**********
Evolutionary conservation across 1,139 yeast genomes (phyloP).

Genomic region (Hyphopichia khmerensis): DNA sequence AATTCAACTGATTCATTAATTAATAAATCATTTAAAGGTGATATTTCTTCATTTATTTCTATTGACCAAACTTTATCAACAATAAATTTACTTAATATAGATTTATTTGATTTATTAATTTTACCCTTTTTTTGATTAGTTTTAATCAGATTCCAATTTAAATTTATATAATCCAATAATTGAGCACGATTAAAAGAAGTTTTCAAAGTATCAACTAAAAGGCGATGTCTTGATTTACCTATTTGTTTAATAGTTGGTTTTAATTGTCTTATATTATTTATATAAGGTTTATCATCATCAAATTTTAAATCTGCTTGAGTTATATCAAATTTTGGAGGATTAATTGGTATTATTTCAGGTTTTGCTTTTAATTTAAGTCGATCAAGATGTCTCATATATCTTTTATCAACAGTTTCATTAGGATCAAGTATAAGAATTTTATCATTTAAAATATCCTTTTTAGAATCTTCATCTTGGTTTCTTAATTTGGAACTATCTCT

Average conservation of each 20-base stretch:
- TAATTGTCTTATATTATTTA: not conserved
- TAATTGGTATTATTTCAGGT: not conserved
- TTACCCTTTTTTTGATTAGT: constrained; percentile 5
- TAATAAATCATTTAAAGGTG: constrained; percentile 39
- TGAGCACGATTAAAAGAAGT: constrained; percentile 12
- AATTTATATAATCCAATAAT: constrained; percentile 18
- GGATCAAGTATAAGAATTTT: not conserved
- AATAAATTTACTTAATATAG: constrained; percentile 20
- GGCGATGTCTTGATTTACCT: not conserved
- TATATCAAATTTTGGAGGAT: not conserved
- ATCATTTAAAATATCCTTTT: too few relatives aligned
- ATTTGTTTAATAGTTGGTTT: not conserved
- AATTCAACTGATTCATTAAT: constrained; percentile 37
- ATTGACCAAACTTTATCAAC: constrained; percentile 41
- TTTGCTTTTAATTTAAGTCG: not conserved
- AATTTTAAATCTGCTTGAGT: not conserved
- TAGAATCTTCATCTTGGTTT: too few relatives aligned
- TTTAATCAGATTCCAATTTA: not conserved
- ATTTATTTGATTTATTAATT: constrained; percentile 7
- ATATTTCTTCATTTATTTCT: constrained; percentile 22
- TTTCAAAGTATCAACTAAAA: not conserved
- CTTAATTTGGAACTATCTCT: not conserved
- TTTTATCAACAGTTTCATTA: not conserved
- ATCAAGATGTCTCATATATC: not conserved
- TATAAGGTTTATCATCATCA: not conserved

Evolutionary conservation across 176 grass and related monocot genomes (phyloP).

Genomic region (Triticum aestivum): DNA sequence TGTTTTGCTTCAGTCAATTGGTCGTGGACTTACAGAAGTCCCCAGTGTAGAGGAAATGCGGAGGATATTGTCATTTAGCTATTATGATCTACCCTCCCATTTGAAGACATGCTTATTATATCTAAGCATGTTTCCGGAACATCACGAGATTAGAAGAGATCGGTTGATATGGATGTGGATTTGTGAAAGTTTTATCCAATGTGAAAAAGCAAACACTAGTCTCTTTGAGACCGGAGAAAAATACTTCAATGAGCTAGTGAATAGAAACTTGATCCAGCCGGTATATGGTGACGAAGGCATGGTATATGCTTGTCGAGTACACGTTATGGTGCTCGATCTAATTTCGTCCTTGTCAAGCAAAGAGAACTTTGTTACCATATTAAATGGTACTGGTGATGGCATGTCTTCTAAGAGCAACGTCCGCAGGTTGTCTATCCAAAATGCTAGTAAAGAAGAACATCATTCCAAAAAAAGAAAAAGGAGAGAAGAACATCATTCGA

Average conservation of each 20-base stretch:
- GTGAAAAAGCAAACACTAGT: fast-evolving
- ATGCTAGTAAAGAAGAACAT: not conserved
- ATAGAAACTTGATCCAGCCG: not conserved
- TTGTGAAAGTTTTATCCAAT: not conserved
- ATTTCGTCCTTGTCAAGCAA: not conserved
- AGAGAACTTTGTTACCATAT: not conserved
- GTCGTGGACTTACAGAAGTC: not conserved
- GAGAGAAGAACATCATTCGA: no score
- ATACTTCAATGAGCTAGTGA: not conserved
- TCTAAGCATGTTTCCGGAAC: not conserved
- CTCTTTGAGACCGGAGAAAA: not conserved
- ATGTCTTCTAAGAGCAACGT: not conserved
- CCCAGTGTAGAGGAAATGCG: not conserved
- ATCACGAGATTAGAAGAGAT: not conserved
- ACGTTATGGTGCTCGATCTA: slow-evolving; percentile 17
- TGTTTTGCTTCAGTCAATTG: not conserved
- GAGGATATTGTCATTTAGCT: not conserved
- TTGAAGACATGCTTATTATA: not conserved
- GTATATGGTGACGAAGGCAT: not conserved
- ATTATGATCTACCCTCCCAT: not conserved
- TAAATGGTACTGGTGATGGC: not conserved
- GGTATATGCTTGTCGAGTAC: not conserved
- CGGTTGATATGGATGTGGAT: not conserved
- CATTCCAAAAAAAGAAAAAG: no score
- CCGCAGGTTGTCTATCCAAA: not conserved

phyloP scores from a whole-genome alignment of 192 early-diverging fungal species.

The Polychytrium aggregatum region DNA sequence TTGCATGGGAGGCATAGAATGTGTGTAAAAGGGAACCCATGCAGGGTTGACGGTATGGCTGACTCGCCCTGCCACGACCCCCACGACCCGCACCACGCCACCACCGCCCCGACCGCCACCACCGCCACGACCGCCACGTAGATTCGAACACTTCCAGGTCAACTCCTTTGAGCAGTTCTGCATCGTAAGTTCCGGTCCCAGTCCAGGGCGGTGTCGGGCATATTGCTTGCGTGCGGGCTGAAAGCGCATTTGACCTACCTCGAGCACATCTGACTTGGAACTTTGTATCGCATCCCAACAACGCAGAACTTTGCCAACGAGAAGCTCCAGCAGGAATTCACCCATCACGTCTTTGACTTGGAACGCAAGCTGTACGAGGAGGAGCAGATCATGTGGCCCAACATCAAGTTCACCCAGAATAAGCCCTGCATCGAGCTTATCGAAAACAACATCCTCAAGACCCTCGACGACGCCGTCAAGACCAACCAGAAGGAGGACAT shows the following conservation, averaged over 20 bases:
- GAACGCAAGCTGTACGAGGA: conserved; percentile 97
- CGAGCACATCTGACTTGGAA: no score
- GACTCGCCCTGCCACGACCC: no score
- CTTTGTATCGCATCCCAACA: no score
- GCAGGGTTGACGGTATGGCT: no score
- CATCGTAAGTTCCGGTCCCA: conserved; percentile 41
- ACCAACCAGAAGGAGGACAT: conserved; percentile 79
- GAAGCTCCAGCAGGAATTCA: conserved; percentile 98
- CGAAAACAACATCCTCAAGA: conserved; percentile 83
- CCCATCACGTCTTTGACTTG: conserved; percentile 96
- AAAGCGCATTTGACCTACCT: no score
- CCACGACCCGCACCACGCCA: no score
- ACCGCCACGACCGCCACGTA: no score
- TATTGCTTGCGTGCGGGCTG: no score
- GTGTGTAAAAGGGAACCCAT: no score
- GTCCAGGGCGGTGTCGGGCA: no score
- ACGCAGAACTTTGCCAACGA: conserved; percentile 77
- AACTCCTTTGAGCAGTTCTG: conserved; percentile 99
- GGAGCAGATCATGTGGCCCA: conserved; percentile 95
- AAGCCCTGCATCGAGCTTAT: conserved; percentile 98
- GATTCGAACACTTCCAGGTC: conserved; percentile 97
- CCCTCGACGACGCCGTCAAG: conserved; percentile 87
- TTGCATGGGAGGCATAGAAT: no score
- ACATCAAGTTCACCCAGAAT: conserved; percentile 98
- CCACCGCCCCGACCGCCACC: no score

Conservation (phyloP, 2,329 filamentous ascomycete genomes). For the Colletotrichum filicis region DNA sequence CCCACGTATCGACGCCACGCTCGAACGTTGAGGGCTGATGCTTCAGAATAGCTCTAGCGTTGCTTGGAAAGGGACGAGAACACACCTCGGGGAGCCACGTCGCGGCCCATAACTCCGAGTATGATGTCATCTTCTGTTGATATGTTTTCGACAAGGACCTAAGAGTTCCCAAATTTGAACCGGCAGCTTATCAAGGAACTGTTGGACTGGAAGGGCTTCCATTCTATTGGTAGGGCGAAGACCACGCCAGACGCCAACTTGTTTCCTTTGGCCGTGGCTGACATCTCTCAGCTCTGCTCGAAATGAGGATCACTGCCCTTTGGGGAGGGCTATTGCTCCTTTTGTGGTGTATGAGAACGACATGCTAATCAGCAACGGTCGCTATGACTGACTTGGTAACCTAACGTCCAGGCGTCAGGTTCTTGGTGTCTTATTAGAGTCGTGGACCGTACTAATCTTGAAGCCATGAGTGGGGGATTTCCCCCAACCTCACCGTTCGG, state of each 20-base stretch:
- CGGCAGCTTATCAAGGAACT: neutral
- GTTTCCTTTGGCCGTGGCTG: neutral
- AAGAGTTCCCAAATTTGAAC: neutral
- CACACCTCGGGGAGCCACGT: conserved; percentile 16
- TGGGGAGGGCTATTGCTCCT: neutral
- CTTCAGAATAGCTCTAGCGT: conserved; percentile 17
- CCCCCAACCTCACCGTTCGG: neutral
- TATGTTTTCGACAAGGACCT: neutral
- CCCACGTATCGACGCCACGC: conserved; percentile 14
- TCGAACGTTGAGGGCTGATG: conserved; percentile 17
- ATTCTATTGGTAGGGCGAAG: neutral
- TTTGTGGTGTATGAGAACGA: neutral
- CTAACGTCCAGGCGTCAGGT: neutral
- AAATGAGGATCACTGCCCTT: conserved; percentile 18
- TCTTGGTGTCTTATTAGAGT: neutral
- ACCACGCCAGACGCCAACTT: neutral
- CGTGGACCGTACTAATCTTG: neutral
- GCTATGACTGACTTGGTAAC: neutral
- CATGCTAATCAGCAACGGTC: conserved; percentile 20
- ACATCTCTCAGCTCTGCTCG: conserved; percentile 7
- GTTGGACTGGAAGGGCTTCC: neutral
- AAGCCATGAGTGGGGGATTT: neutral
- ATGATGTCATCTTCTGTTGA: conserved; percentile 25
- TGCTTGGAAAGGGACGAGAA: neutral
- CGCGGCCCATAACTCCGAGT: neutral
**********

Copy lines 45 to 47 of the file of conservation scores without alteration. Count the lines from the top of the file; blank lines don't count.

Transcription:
- ATCACGAGATTAGAAGAGAT: not conserved
- ACGTTATGGTGCTCGATCTA: slow-evolving; percentile 17
- TGTTTTGCTTCAGTCAATTG: not conserved